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Clinical usefulness of hemoencephalography beyond the neurofeedback

Overview of attention for article published in Neuropsychiatric Disease and Treatment, May 2016
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About this Attention Score

  • Above-average Attention Score compared to outputs of the same age (64th percentile)
  • Above-average Attention Score compared to outputs of the same age and source (57th percentile)

Mentioned by

twitter
5 tweeters
facebook
2 Facebook pages

Citations

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1 Dimensions

Readers on

mendeley
29 Mendeley
Title
Clinical usefulness of hemoencephalography beyond the neurofeedback
Published in
Neuropsychiatric Disease and Treatment, May 2016
DOI 10.2147/ndt.s105476
Pubmed ID
Authors

Frederic Pérez-Álvarez, CARME TIMONEDA-GALLART, MIREIA SERRA-SALA

Abstract

Hemoencephalography (HEG) is an emerging procedure for clinical application in attention-deficit hyperactivity disorder and other disorders, regardless of age. It is available to any research group for its relative simplicity and low cost and is a useful tool for assessing prefrontal-dependent functions. Older teenagers pose peculiarities in the prefrontal maturation, and we aim to establish HEG patterns that might have clinical applicability. The HEG patterns of 70 university students (56 women and 14 men, 21-48 years old, mean 31.84, SD 10.65, standard error of mean 0.31) were compared with those of 59 adolescents - 13-14-year-old secondary education students, 28 females and 31 males. The HEG patterns were obtained in response to the observation of shocking, unpleasant, and pleasant pictures. We use one-way and two-way analysis of variance to disentangle the differences between groups. All effects were analyzed with F-tests. In all cases, university students and adolescents showed a decrease in prefrontal activity, indicative of differences in the emotional inner networks between groups, which are responsible for security-insecurity processing. Compared with university students, adolescents showed statistically significant differences in decreased activity in very unpleasant (shocking) tests that demand increased security-insecurity processing. Adolescents showed lower decrease. In addition, adolescents, compared with university subjects, did not show statistically significantly decreased HEG activity compared with the baseline in very unpleasant tests. Teens showed distinguishable patterns of HEG, which were consistent with the cognitive emotional dysregulation in cognition and emotion interaction, that is, exterior network versus internal network interactions. Disability in regulation (modulation) of emotional response to negative emotional stimuli (fear of insecurity) in adolescence is an indicator of possible future clinical and psychiatric disorders such as depression and anxiety with high incidence of onset at this critical age and frequent comorbidity in attention-deficit hyperactivity disorder. HEG pattern might be a useful marker to define maturation and future possible mental dysfunctions.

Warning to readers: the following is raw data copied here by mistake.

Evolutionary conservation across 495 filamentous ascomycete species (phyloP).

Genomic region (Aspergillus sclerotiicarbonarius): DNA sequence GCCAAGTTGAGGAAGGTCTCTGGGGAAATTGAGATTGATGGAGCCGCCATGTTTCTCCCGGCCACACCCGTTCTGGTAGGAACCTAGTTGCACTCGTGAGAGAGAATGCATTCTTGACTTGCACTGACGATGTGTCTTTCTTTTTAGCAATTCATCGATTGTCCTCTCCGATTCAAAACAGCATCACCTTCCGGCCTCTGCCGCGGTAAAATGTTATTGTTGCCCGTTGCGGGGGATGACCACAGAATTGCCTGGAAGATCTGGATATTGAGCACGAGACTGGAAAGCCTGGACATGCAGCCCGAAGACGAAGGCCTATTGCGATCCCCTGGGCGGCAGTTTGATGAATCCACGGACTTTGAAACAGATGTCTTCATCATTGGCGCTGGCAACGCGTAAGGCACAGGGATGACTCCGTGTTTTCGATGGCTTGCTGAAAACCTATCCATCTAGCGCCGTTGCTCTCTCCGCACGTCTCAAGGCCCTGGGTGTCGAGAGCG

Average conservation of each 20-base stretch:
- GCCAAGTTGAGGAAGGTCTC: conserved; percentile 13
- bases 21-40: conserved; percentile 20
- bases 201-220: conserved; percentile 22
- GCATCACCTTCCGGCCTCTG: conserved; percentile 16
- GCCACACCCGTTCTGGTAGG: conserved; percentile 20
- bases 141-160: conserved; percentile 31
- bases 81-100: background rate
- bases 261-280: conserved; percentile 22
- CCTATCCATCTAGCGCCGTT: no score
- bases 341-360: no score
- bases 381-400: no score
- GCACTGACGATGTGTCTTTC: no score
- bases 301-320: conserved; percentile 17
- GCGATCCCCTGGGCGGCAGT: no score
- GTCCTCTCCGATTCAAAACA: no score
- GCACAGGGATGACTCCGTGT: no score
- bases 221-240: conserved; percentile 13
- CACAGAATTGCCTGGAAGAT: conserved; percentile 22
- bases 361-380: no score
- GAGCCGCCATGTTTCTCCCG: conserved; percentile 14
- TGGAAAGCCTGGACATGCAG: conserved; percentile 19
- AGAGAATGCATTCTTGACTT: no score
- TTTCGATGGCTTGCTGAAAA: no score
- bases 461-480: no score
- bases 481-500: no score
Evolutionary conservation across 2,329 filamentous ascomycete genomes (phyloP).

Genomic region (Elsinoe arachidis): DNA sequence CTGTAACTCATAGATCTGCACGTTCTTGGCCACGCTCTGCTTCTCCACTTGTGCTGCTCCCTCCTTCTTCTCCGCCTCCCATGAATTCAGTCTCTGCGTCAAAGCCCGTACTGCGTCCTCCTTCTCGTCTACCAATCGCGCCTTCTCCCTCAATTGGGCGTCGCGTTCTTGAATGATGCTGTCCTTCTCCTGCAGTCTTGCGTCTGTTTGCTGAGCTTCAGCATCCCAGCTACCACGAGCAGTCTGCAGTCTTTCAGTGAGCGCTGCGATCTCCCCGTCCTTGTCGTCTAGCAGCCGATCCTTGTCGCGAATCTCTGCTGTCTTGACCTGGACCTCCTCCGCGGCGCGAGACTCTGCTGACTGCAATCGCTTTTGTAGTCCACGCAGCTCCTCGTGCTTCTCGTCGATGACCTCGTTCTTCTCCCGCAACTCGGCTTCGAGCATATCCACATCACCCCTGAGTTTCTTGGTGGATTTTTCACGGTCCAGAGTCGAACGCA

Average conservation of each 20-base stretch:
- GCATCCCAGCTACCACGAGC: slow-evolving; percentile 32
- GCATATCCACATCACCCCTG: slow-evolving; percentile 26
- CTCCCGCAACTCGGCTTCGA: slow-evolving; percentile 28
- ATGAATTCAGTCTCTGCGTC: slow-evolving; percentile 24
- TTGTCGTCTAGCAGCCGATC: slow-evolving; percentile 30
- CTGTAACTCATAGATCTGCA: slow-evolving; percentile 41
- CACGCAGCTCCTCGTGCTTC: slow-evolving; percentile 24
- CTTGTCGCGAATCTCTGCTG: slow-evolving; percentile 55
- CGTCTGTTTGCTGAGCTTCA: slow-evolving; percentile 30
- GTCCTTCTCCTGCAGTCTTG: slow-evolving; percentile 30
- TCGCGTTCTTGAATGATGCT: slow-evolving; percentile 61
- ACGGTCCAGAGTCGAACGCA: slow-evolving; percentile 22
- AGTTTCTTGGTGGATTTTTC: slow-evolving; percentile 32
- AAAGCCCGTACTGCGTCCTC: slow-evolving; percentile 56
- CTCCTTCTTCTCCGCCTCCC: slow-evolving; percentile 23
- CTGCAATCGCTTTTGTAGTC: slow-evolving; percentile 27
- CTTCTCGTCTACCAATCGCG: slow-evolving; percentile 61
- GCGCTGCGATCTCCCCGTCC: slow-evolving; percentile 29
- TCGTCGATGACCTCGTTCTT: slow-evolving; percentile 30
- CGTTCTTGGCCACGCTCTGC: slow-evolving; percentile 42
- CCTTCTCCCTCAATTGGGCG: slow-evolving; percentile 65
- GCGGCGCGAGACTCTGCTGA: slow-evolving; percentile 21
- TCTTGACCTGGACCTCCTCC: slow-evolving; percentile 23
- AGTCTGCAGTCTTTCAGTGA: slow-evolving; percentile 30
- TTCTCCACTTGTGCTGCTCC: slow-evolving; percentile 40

Twitter Demographics

The data shown below were collected from the profiles of 5 tweeters who shared this research output. Click here to find out more about how the information was compiled.

Mendeley readers

The data shown below were compiled from readership statistics for 29 Mendeley readers of this research output. Click here to see the associated Mendeley record.

Geographical breakdown

Country Count As %
Spain 1 3%
Netherlands 1 3%
Unknown 27 93%

Demographic breakdown

Readers by professional status Count As %
Researcher 5 17%
Student > Master 5 17%
Unspecified 4 14%
Student > Bachelor 4 14%
Student > Ph. D. Student 4 14%
Other 7 24%
Readers by discipline Count As %
Psychology 8 28%
Unspecified 6 21%
Neuroscience 4 14%
Computer Science 3 10%
Social Sciences 2 7%
Other 6 21%

Attention Score in Context

This research output has an Altmetric Attention Score of 3. This is our high-level measure of the quality and quantity of online attention that it has received. This Attention Score, as well as the ranking and number of research outputs shown below, was calculated when the research output was last mentioned on 15 June 2016.
All research outputs
#3,636,144
of 12,517,383 outputs
Outputs from Neuropsychiatric Disease and Treatment
#591
of 2,120 outputs
Outputs of similar age
#86,280
of 263,800 outputs
Outputs of similar age from Neuropsychiatric Disease and Treatment
#41
of 104 outputs
Altmetric has tracked 12,517,383 research outputs across all sources so far. This one is in the 49th percentile – i.e., 49% of other outputs scored the same or lower than it.
So far Altmetric has tracked 2,120 research outputs from this source. They typically receive a little more attention than average, with a mean Attention Score of 5.6. This one has gotten more attention than average, scoring higher than 67% of its peers.
Older research outputs will score higher simply because they've had more time to accumulate mentions. To account for age we can compare this Altmetric Attention Score to the 263,800 tracked outputs that were published within six weeks on either side of this one in any source. This one has gotten more attention than average, scoring higher than 64% of its contemporaries.
We're also able to compare this research output to 104 others from the same source and published within six weeks on either side of this one. This one has gotten more attention than average, scoring higher than 57% of its contemporaries.